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2013 03 fish in the severn estuary - richard seaby

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The Severn Estuary Forum is a key annual event in its eighth year and hosted by the Severn Estuary Partnership: an independent, estuary-wide initiative, involving all those interested in the management of the estuary, from planners to port authorities, fishermen to farmers.

This year’s Forum was opened by the Lord Mayor of Gloucester and supported by CIWEM. It focussed on a number of diverse topics, including the upper estuary; renewable energy possibilities; a review of the Severn Estuary Flood Risk Management Strategy; an overview of the operations and maintenance of the Severn River Crossings; Local Enterprise Partnerships; The Bristol Deep Sea Container Terminal; proposals for a Severnside Airport and Fisheries amongst others.

These engaging and exciting events are intended for all interested in learning about the latest research and policy developments dealing with the Severn Estuary and its future, and always guarantee a lively and informative day of presentations and talks. They offer a unique opportunity to learn from others, share ideas and participate in the management of the Severn Estuary.

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2013 03 fish in the severn estuary - richard seaby

  1. 1. Fish in the Severn Estuary Dr Richard Seaby Pisces Conservation Ltd. richard@pisces-conservation.com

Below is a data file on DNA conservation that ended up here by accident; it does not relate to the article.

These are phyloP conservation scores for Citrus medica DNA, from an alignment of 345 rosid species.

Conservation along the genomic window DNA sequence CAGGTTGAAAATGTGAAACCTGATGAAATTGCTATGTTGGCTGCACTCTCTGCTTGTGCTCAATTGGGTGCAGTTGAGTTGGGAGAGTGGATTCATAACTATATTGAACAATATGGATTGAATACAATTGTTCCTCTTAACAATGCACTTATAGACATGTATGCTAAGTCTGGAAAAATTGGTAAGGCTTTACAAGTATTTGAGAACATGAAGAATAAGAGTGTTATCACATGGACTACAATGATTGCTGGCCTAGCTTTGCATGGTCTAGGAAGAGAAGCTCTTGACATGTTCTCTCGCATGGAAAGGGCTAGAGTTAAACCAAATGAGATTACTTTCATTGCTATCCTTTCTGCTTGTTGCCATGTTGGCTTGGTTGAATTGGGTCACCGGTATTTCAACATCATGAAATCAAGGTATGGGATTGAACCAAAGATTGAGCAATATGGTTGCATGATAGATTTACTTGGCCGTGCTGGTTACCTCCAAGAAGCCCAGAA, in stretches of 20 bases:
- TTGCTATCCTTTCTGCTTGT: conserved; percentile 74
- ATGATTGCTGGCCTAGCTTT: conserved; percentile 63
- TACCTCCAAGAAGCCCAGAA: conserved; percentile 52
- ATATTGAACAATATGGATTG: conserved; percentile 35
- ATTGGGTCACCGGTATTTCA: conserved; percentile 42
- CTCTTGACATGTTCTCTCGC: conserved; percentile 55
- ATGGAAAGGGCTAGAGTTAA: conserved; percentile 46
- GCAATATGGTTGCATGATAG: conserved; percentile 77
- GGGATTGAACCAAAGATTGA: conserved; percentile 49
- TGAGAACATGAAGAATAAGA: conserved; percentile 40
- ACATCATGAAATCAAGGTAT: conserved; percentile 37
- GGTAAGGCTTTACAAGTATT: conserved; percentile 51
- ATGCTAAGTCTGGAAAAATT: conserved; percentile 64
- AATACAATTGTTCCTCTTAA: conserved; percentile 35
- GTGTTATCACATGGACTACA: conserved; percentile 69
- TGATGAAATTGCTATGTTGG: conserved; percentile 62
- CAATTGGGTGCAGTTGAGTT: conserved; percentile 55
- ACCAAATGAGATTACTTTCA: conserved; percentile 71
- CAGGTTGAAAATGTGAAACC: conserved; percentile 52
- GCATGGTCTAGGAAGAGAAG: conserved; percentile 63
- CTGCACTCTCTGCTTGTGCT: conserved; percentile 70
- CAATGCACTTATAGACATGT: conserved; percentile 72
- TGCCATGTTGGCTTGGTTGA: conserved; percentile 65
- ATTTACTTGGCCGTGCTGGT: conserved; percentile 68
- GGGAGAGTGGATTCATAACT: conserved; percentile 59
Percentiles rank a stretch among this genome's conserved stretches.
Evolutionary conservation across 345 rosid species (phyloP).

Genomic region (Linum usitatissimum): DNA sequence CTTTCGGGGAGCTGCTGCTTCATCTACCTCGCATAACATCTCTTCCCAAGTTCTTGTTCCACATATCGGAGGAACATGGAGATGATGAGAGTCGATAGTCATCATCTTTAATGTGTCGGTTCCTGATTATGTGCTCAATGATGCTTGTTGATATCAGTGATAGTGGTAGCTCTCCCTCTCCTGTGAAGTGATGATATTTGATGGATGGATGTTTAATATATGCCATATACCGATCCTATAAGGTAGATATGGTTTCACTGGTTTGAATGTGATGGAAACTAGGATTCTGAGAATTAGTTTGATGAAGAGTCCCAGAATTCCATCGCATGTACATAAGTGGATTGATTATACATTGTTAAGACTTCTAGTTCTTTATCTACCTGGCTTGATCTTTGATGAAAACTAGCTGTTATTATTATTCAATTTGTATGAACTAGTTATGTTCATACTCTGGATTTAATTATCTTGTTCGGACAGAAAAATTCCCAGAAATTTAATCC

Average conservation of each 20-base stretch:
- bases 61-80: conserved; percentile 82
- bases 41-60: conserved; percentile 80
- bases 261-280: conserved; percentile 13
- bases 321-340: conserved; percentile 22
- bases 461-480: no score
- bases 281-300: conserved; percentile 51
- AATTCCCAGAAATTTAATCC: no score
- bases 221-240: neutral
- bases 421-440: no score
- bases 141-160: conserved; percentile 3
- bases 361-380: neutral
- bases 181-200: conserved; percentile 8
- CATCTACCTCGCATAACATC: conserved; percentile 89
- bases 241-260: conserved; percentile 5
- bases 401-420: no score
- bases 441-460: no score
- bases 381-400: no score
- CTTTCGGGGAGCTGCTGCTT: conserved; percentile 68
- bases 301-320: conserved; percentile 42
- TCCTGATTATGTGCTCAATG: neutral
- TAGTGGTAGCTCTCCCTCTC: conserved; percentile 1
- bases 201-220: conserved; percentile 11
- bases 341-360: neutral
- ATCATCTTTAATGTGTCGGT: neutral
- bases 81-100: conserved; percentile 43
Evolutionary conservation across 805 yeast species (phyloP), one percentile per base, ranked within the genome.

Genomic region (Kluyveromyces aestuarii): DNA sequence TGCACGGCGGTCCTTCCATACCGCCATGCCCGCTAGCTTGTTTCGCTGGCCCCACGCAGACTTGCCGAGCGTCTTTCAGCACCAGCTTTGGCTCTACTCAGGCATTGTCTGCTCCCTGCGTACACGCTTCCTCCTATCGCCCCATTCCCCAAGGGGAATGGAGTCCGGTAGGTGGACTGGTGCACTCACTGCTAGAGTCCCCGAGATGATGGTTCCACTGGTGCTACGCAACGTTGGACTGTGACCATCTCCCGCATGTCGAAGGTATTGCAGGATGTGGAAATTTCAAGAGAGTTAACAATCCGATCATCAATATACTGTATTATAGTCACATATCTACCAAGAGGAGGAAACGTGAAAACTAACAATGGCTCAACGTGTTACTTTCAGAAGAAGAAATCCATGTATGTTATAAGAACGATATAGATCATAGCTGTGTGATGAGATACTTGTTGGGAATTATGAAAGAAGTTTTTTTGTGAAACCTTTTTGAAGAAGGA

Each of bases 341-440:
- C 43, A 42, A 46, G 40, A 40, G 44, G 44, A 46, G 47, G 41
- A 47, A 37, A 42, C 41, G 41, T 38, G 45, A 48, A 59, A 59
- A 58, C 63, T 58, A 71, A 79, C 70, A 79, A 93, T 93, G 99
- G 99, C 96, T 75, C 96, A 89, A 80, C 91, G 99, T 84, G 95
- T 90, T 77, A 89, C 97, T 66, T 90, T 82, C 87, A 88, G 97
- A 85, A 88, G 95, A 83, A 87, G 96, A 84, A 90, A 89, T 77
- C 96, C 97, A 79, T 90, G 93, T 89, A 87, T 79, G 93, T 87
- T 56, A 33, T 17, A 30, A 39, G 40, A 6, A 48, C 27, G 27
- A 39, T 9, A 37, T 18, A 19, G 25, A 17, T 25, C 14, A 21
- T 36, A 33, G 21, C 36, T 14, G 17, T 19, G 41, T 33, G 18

2. 2. Our Severn Estuary Data Set is based on regular sampling at power station intakes. Monthly sampling commenced at Hinkley Point B in 1980, and is still continuing. Fish and macro-crustaceans are monitored on the power station filter screens and plankton nets are placed in the intake. The Severn Estuary Data Set
  3. 3. Hinkley Point B is situated on the edge of Bridgwater Bay. The maximum tidal range is about 15 m and there are extensive areas of inter-tidal mud. This macrotidal system has suspended sediment loads as high as 3 g per litre. Salinity ranges between 18 and 32 parts per thousand. The Habitat
  4. 4. The main energy input is detritus and dissolved organic carbon, mostly of terrestrial origin. Within Bridgwater Bay there is little planktonic or benthic primary production, because of the turbidity of the water and the instability of the substrate. For the Bristol Channel including Bridgwater Bay, Joint & Pomroy (1981) estimated annual primary production to be only 6.8 g C m-2 y-1. In comparison their estimate for the outer Bristol Channel in the vicinity of Lundy Island was 164.9 g C m-2 y-1. Very little primary production